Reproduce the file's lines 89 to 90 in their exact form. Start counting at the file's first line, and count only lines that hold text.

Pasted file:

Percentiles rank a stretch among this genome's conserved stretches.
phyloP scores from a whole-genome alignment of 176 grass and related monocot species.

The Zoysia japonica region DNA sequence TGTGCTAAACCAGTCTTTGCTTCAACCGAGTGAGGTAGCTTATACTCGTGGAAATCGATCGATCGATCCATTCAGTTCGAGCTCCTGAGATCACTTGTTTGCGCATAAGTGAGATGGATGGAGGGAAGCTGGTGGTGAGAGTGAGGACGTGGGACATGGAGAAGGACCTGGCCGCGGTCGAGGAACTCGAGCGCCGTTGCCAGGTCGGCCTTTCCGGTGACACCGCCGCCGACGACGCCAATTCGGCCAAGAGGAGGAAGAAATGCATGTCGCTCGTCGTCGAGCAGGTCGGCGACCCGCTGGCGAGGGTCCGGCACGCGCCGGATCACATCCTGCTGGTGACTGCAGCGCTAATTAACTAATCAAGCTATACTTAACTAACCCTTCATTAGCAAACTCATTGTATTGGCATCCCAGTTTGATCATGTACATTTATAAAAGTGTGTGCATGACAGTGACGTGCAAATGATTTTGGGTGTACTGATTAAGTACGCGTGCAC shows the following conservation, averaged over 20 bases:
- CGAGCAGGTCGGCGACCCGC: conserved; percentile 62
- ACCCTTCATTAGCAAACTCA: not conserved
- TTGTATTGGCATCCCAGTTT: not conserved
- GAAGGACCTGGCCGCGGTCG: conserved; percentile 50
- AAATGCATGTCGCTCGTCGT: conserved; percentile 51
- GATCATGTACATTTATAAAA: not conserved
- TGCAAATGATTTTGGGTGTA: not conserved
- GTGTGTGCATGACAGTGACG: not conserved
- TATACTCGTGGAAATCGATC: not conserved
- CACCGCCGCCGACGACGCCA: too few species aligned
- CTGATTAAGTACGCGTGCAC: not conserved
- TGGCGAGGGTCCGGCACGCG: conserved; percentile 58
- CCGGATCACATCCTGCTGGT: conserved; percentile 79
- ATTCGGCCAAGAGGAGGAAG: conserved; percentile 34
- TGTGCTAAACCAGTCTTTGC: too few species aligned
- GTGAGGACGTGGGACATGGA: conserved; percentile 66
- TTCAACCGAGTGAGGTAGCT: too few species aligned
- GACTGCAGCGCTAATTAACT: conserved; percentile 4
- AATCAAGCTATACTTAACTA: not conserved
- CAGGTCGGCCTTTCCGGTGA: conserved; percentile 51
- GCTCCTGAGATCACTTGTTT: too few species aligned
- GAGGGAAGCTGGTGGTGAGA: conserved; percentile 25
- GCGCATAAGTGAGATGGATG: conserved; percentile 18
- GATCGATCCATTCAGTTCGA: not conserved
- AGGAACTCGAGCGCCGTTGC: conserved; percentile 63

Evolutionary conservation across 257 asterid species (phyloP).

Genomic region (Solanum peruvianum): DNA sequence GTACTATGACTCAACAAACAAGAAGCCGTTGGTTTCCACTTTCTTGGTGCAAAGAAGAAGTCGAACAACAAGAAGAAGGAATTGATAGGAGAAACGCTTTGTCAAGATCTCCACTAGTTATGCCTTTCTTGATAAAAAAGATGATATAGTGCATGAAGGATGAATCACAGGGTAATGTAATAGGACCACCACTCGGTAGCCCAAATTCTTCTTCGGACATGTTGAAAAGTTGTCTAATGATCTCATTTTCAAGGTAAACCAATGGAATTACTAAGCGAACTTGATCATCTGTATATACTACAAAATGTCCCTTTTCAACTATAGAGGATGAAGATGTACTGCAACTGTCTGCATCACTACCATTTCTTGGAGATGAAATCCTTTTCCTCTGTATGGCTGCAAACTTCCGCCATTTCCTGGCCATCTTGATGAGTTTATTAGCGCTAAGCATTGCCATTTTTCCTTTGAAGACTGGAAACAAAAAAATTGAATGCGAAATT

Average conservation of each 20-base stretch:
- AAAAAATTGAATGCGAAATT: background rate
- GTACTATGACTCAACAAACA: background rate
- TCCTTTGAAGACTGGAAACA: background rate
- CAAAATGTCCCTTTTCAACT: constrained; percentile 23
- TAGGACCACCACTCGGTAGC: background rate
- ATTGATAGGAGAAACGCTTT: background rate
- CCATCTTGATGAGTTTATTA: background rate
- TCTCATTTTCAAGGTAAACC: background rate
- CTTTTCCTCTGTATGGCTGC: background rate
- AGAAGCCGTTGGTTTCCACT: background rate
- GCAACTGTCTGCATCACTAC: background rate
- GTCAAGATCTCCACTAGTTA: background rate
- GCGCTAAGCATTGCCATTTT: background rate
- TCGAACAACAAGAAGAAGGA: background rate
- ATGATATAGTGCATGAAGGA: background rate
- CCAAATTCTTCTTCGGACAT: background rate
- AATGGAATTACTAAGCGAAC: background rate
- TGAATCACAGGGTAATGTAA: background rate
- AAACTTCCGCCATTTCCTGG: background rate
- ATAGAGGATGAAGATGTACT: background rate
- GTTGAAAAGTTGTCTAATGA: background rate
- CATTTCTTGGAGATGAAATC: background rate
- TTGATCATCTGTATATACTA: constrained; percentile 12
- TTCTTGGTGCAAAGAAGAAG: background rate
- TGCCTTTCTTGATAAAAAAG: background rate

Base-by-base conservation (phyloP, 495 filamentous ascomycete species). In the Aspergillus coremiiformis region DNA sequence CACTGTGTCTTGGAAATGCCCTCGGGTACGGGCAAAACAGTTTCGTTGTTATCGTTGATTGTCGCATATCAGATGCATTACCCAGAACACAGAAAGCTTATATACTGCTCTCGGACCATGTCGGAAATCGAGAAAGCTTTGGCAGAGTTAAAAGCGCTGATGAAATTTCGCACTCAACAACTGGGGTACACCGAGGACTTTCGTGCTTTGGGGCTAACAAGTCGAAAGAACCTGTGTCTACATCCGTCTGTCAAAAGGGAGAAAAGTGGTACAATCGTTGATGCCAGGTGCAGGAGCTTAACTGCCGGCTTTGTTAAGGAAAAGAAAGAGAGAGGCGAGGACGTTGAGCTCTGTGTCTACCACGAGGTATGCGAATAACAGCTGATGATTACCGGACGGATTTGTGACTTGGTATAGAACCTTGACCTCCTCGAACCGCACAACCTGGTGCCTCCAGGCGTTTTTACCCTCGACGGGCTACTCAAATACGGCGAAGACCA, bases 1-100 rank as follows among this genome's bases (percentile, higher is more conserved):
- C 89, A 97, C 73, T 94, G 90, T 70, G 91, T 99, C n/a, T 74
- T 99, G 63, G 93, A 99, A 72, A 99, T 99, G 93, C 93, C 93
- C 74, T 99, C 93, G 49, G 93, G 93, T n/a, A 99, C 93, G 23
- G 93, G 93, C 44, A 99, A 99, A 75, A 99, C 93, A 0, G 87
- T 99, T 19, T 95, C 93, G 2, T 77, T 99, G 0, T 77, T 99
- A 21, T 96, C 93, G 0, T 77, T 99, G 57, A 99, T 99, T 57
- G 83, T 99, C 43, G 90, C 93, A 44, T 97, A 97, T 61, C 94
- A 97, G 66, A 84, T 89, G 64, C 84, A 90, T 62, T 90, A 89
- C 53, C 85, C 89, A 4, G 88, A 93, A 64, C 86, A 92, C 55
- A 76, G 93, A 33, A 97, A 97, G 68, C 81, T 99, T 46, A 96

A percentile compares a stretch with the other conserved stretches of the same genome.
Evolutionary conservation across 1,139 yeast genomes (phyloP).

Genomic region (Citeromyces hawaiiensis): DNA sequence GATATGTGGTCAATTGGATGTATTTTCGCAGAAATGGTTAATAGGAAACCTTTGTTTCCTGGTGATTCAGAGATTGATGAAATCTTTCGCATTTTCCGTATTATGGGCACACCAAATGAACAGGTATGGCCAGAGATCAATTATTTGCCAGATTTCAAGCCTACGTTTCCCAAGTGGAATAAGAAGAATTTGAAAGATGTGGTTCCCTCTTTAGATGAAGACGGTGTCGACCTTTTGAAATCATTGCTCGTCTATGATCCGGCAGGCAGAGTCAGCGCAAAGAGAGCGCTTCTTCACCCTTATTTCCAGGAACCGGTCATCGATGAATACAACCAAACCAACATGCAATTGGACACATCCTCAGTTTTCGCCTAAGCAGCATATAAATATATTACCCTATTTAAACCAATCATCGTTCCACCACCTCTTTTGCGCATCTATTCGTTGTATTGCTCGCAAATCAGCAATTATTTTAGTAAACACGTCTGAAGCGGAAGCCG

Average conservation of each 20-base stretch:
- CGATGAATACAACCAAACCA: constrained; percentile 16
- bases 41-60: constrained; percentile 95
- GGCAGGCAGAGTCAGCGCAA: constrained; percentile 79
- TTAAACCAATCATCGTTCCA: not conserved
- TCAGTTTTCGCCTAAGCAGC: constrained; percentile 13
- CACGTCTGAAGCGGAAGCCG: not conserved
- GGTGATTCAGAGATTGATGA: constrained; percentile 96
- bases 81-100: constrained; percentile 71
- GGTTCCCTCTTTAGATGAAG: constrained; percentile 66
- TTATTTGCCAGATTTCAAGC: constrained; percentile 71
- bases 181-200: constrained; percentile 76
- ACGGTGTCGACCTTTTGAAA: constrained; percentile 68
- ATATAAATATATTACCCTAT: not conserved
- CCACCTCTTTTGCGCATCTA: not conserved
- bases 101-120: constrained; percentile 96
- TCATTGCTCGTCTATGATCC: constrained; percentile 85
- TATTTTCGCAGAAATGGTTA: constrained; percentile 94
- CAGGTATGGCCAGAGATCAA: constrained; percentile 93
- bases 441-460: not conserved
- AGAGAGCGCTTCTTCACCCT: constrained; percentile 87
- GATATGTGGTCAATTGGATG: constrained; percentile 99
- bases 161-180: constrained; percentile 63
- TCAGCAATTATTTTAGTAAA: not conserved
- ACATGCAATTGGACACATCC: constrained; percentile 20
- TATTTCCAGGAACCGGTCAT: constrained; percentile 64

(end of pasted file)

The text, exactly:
- CAGGTATGGCCAGAGATCAA: constrained; percentile 93
- bases 441-460: not conserved